Campaign 2016: 5 questions for mayoral candidate Peter Carlisle

Campaign 2016: 5 questions for mayoral candidate Peter Carlisle

HONOLULU (HawaiiNewsNow) - Back in May, Peter Carlisle announced he was running for Honolulu mayor to bring what he described as a more direct style of leadership back to Honolulu Hale.

"A leader doesn't put their finger in the wind and figure out which way the wind is blowing," he told reporters.

Carlisle is perhaps best known to many Oahu residents for his years as Honolulu's long-serving Honolulu prosecutor. (He was in the position from 1996 to 2010.)

Carlisle was mayor from 2010 to 2013, before being unseated by Mayor Kirk Caldwell, who is running for a second term.

Political onlookers say while Carlisle is certainly in contention going into the primary election on August 13, he faces a tough battle against opponents Caldwell and former Congressman Charles Djou.

"It's hard to make a comeback in politics," University of Hawaii political science Professor Colin Moore said simply.

Carlisle doesn't see it that way. At the news conference announcing his run, the 63-year-old said he was running on a change platform that voters would embrace.

In advance of the primaries, Hawaii News Now wanted to know how all three leading candidates stood on major issues facing Oahu, from rail to homelessness to the rising cost of living. To see how Djou responded to our five questions, click here. Read Caldwell's responses here.

Here's how Carlisle responded:

If elected, what are your three biggest priorities for your first term? 

Giving the federal government a recovery plan for Honolulu's rail project as soon as possible instead of the middle of 2017; developing a lean, fiscal budget; and transitioning the city's decaying affordable housing portfolio to the private sector.

The most recent homeless count found homelessness appears to be getting worse.
What new solutions or efforts are you proposing for this crisis?

It does not appear to be getting worse; it is worse. Kirk Caldwell has failed his promise to fix homelessness through "compassionate disruption" - this means he enforces in reaction to the loudest complaints. As the former city Prosecutor for 14 years, I know how to enforce our laws and regulations and will propose an Oahu-wide smart strategy that is proactive instead of reactive like Caldwell's approach.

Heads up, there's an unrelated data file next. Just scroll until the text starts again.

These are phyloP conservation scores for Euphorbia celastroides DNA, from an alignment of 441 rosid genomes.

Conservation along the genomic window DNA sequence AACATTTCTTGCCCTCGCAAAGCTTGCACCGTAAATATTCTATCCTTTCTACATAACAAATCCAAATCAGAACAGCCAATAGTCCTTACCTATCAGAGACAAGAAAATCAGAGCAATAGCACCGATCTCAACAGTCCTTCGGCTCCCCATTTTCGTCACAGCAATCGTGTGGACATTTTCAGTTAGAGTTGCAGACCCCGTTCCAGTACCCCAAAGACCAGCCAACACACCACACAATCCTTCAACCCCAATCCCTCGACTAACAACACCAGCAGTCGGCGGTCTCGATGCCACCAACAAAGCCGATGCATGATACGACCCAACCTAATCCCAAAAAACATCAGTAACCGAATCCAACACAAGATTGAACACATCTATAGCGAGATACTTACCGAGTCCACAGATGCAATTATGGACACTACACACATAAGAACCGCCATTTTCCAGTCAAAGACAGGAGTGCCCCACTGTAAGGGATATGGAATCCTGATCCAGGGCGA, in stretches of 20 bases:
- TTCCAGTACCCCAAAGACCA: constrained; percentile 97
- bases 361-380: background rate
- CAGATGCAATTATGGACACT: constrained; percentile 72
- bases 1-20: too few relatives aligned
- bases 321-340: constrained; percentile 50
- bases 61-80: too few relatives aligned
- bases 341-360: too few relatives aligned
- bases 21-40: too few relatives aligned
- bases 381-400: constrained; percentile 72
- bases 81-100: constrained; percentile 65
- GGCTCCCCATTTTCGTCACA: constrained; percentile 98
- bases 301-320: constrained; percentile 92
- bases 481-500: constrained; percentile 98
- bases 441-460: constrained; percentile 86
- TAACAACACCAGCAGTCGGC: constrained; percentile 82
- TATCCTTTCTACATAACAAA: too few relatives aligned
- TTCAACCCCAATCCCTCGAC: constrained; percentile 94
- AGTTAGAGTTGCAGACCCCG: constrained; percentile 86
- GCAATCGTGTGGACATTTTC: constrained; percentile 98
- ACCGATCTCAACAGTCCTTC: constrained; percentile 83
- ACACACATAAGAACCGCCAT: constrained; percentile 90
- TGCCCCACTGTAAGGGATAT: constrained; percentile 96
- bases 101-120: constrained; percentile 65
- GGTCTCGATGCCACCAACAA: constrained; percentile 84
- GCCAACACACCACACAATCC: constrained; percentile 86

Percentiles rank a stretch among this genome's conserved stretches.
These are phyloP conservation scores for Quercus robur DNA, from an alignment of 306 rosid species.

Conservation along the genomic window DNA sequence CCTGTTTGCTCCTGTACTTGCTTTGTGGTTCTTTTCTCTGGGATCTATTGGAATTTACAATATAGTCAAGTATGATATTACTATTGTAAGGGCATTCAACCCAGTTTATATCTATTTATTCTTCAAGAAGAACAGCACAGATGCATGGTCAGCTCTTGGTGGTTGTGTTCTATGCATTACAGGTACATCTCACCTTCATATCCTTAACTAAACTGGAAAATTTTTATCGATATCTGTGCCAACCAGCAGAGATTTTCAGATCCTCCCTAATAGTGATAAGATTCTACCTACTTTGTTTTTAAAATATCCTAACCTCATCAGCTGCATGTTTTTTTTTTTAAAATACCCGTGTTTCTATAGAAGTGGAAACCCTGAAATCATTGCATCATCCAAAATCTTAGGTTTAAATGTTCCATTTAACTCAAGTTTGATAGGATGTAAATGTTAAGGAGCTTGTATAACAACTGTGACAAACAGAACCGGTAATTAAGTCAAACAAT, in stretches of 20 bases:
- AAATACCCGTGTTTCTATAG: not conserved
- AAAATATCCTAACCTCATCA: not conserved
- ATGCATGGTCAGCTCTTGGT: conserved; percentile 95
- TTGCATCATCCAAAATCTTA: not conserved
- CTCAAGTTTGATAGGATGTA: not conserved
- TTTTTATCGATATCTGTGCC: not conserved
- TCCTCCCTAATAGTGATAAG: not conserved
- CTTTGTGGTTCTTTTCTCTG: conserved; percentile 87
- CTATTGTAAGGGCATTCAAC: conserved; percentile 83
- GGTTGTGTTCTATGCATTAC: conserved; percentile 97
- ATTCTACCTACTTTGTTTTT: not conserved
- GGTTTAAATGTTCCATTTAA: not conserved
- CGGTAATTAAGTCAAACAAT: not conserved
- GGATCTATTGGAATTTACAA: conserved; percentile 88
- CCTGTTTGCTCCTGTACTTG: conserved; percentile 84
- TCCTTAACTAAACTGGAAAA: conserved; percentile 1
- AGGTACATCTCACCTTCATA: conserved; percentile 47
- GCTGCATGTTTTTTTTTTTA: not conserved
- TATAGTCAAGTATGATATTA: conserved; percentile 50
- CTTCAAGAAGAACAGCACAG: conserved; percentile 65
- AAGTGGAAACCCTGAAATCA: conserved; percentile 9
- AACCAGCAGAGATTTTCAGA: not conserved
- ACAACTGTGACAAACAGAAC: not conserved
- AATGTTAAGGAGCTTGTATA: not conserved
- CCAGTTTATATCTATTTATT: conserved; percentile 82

The rising cost of housing is a related concern.
What would you do as mayor to address the lack of affordable housing on Oahu?

I am an independent candidate who will not cave in to private interests. Unlike Kirk Caldwell, I do not answer to developers and contractors who have paid me large contributions to build their highprofit luxury housing. As former mayor, I understand that the Oahu plan for success in future years is building substantial affordable housing development in the urban core while leaving the rest of the island green and open. I know that executing that plan more than anything takes political courage and will. My record shows that if elected, I will execute on that plan.

The rail project is on the minds many voters.
What assurances do you have for voters about rail’s escalating costs and changing route?

Since I left office, rail increased from $5 billion to $8 billion, the project won't be finished until 2024, and it's stopping at Middle Street. There is only 1 explanation and that is a complete failure of leadership at the very top. I have never wavered in my commitment to finishing the rail project unlike Kirk Caldwell and Charles Djou. I will have the political courage to examine every possible funding option, share it with the public transparently, and convince stakeholders that we can and will get this done. It's too important.

The cost of living on Oahu is driving many to get second or third jobs, or to leave the state altogether. What can the city do to ensure middle-class families can make ends meet in the islands?

For me, as the CEO of the city, helping Oahu's middle class starts with committing to a lean, fiscal budget. When I was mayor, the City's budget remained relatively flat compared to my predecessors and the current administration. That involved hard and unpopular choices, but it had to be done, and I got it done. I kept borrowing by the city down during the State's worst recession so that the city's debt would not be unduly increased. The other candidates cannot say the same thing.

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